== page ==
SF gives methadone, alcohol, cannabis to some addicts and homeless isolating from coronavirus in hotels

San Francisco’s health department confirmed Wednesday that the city was administering alcohol, tobacco, medical cannabis and other substances in an effort to prevent a handful of people quarantined or isolating in city-leased hotels from going outside to get the substances themselves.

The hotel residents are also receiving medications such as methadone — delivered by methadone clinics — to tamp down heroin cravings. It’s all part of a widely used “harm reduction” approach to helping addicts stay inside and curb the spread of the novel coronavirus while coping with the loss or reduction of their core drugs.

News of the health department’s efforts was first reported by television station KTVU.

The city-rented hotels have been reserved for individuals who either have COVID-19 or are at heightened risk of catching it, and who have no space of their own to safely self-isolate or quarantine. And some of those individuals have substance-abuse issues or are already on a methadone regimen.

The city’s health department is doing what it can to help those individuals through the duration of their self-isolation or quarantine period, said Jenna Lane, a spokeswoman for the Department of Public Health.

“They’re doing San Francisco a great service by staying inside,” Lane said. “We’re saying, ‘We’re doing what we can to support you staying inside and not have to go out and get these things.’” The health department is also making clinicians and social workers available to anyone who wishes to begin addiction treatment while under DPH’s supervision in the hotels.

No taxpayer money was being used to administer the substances to hotel guests, Lane said, only private donations.

There are around 270 people in city-leased hotel rooms who are waiting out self-isolation or quarantine periods, most of whom are homeless. Other rooms have been set aside for vulnerable homeless people who may not require COVID-19 isolation or quarantine.

Those receiving substances from the health department represent a small subset — a few dozen people — of the population staying in hotel rooms to safely self-isolate or quarantine.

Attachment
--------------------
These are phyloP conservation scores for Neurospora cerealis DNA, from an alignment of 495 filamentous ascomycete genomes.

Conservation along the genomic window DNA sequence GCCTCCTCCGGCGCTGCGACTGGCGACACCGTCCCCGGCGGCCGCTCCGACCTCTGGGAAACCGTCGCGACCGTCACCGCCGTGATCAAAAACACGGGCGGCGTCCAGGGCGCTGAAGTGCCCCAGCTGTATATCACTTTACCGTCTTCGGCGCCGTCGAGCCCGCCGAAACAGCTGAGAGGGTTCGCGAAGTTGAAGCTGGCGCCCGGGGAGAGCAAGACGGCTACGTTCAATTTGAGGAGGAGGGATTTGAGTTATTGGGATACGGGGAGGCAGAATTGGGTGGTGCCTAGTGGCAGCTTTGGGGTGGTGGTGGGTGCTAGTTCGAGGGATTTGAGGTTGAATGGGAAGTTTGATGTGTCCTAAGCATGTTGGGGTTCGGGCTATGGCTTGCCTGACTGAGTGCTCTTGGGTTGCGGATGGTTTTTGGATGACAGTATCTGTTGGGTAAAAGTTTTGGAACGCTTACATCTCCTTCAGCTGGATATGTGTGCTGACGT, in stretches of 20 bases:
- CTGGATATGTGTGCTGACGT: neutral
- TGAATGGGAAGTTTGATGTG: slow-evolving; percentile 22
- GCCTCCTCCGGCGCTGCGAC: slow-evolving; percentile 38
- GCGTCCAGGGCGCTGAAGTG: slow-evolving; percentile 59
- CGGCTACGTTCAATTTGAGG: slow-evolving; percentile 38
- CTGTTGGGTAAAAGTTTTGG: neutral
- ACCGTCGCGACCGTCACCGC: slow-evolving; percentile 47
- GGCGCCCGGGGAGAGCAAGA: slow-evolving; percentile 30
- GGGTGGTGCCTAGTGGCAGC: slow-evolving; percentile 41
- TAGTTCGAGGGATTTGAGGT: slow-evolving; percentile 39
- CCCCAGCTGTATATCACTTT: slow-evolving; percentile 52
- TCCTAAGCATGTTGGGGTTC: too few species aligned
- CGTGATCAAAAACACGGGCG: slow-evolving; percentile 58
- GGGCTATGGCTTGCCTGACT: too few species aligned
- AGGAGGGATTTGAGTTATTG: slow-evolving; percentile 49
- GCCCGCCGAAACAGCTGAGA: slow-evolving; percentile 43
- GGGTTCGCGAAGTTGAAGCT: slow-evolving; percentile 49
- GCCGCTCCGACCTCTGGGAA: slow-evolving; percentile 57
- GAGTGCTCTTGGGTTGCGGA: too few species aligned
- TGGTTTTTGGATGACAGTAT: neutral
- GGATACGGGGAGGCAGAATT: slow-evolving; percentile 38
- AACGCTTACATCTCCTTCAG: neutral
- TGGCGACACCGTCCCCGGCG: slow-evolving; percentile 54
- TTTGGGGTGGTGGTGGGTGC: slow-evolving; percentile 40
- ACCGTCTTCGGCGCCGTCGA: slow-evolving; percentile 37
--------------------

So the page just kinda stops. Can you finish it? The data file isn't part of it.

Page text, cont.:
Eleven of those under isolation and quarantine have received alcohol from the health department and around 27 have received tobacco, Lane said. The health department helped five people coordinate delivery of medical cannabis to their hotels.

Alcohol abuse, which is widespread among the city’s homeless population due in part to its easy availability, is also a concern. So health department workers are calculating how much alcohol a hotel guest needs to stave off the effects of mild withdrawal.

“For those guests, the DPH medical staff are calculating the minimum medically appropriate amounts of alcohol and distributing it with meals,” Lane said. “Alcohol withdrawal is the only one you can die from.”

But one drug counselor in the city has trouble with the cannabis and liquor being handed out.

“I have it from a pretty reliable source that weed and booze are being given to people in the hotels, and I have a real problem with that,” said Thomas Wolf, a case manager who works with addicts in San Francisco. “There’s an ethical issue there. Alcohol kills more people than any other drug. And I understand the risks of having people detox in hotel rooms, but my understanding is the people who are quarantined in the hotels can leave for 30 minutes for essential services.

“So if they have to get what they think they need, that’s what they should do. But don’t deliver it to them,” he said.

He also pointed out that while marijuana is legal in California, it is illegal under federal law, which might put the Federal Emergency Management Agency funding for some of the hotel costs in jeopardy.

“We want them to stay inside, but, man, you’ve got to draw the line somewhere and ask for more accountability,” said Wolf, who was a homeless addict before cleaning up years ago and becoming a counselor. “Don’t be enabling people.”

Alameda, Santa Clara and Contra Costa counties are also using a harm reduction approach in their hotels, administering medications to keep addicts stable, according to officials there. A program similar to San Francisco’s is also in place in King County, Wash.

Last month, the National Health Care for the Homeless Council released a memo saying that if city programs can’t find ways “to accommodate the use of substances among very vulnerable people, clients may overdose or go into withdrawal (which can also be deadly if not medically monitored). Clients may also leave the program against medical advice, risking their own health and/or civil detention, as well as contributing to public health risk.”

San Francisco Health Director Dr. Grant Colfax said the city’s approach was underpinned by “decades of (medical) literature” supporting harm reduction approaches to addiction management.

“Our focus is using the best evidence to help people manage their addictions,” Colfax said at a Wednesday news conference. “In some cases, this will include helping them manage their alcohol and nicotine use so they can stay safe and in place as much as possible to help their communities and help themselves.”

Dominic Fracassa and Kevin Fagan are San Francisco Chronicle staff writers. Email: dfracassa@sfchronicle.com, kfagan@sfchronicle.com Twitter: @dominicfracassa, @KevinChron

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